Bloc Québécois

Yves-François Blanchet

About Yves-François

54 years old

Hometown: Drummondville, Québec

Yves-François studied history and anthropology at Université de Montréal before working as a teacher and founding an artist, record and concert management firm (label), YFB Inc. In 2006, he was named the local business personality of the year by the Drummondville Chamber of Commerce. In 2008 he was elected as a Member of the National Assembly representing the Parti Québécois and served as the Minister of Sustainable Development, Environment, Wildlife and Parks. In January 2019 Yves-François was acclaimed as the new leader of the Bloc Québécois.


The Bloc Québécois will campaign for the right to separate from Canada with full compensation and without any conditions placed on Quebec. Once complete, the elimination of two levels of government is expected to save hundreds of millions of dollars. These funds will be redirected towards programs within Québéc.[1]

The Bloc Québécois proposes that Revenu Québec, which already administers the collection of the federal GST, also administers the federal tax. With only one tax return to file, this measure is expected to save individuals and businesses time and money.[1]



The Bloc is proposing green equalization, a tax reform that would reshape the carbon tax, shift some of the income tax to green taxation and revise the equalization formula to include incentives to fight climate change much more actively.[1]

The Bloc Québécois is committed to stopping fossil fuel subsidies. The Bloc thinks Ottawa should reconsider its decision to re-invest in fossil fuels and instead put in place a program of electric transportation between provinces.[1][2]



If elected, the Bloc Québécois will ensure that Quebecers will not have to pay for the billions in debt incurred by the hydroelectric program in Newfoundland.[1]



Québec has asked Ottawa to increase health transfers by 6% per year, to cover up to 25% of Québec's total cost. Without the increase, the Bloc expects there will be losses of $14 billion in the next decade that would lead to cuts in health services.[1]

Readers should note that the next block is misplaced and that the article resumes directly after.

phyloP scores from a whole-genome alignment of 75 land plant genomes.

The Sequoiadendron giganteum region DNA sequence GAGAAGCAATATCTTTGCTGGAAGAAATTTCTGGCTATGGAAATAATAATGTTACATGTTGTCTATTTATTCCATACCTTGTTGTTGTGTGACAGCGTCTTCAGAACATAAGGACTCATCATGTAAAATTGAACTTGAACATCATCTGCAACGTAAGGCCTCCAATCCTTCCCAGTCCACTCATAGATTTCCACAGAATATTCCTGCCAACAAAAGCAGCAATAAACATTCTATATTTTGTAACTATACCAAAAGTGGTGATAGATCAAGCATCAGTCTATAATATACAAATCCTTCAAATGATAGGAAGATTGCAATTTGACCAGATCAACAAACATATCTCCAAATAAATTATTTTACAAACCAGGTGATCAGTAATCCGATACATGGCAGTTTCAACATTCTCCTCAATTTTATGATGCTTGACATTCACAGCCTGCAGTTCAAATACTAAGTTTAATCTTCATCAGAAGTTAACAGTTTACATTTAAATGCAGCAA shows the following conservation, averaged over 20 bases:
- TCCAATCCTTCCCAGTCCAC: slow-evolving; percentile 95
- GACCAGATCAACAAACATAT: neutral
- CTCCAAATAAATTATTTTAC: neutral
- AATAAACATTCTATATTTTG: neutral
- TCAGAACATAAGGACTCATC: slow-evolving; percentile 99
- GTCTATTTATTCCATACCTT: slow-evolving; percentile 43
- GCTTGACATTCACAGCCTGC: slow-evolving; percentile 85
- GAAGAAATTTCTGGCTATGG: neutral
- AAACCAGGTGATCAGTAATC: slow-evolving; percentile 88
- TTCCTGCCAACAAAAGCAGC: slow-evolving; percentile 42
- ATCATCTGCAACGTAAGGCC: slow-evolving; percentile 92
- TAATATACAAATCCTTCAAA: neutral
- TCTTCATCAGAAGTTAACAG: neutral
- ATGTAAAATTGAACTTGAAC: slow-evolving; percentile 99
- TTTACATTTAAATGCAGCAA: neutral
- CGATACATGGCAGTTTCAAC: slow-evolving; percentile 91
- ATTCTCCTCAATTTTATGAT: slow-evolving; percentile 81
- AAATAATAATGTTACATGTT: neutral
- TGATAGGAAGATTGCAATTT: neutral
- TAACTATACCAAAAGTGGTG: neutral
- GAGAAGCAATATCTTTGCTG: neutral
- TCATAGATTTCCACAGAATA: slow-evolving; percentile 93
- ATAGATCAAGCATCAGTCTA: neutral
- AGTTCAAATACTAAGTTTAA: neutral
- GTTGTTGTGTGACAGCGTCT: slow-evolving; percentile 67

The Bloc will continue pressing Ottawa to reaffirm women’s right to access abortion no matter the reason.[1]



The Bloc will work to change the current mechanism used to set the cost of prescription medication.[4]


International Relations

The Bloc will use its right to diplomacy during international parliamentary missions to promote Québec, its sovereignty project, and to develop a network of sympathizers to Québec’s cause.[1]

The Bloc will call on the federal government to promote Quebec’s clean energy to international customers and attract foreign investment.[1]


Education and Training

A Bloc Québecois government would demand that federal investments in job training programs be invested in programs already in place in Quebec.[1]



The Bloc Québécois has asked for $300 million in reimbursement for the fees incurred at the provincial level for housing, healthcare and education of asylum seekers, despite it being a federal responsibility.[1]

The Bloc advocates for Quebec to manage its own immigration policies instead of Ottawa and demands that the federal government give Quebec the right to veto any decisions to deport asylum seekers.[4]



The Bloc Québécois will work to maintain current convention grants (affordable rental rates), while enhancing the budget allocated to the construction, renovation and transformation of affordable and social housing.[1]

The Bloc will demand a progressive reinvestment in affordable housing of up to 1% of annual federal revenues, or $ 3 billion, and will demand unconditional money transfers from Ottawa, in order not to hinder the operation of Quebec programs that could be improved.[1]



For the Bloc, it's simple: The amounts dedicated to infrastructure must be transferred unconditionally and in bulk to the Government of Quebec. The only exception to this rule would be for federal wharves and small regional ports.[1]

The Bloc Québécois is committed to supporting regional airports by enhancing the airport capital assistance program, reducing flight costs, introducing federal funding for aviation safety, and ending what has become a tradition of disinvestment in services.[1]



No official stance has been taken on this topic.

Indigenous Issues

The Bloc proposes to work to develop administrative autonomy, particularly in education, justice, and culture for First Nations communities based on the example of la Paix des braves. La Paix des braves is an agreement between the Cree Nation and the Government of Quebec.[4]

The Bloc will continue to support the United Nations Declaration on the Rights of Indigenous Peoples and work towards its full implementation.[4]



The Bloc believes that private donations to all political parties should be capped at $500 and public funding should be dependent on the number of votes each party receives.[1]

The Bloc proposes to revoke Bill C-51, the Anti-terrorism Act, and to ensure that the nomination of the Security Intelligence Review Committee is supported by all parties in the House of Commons.[1]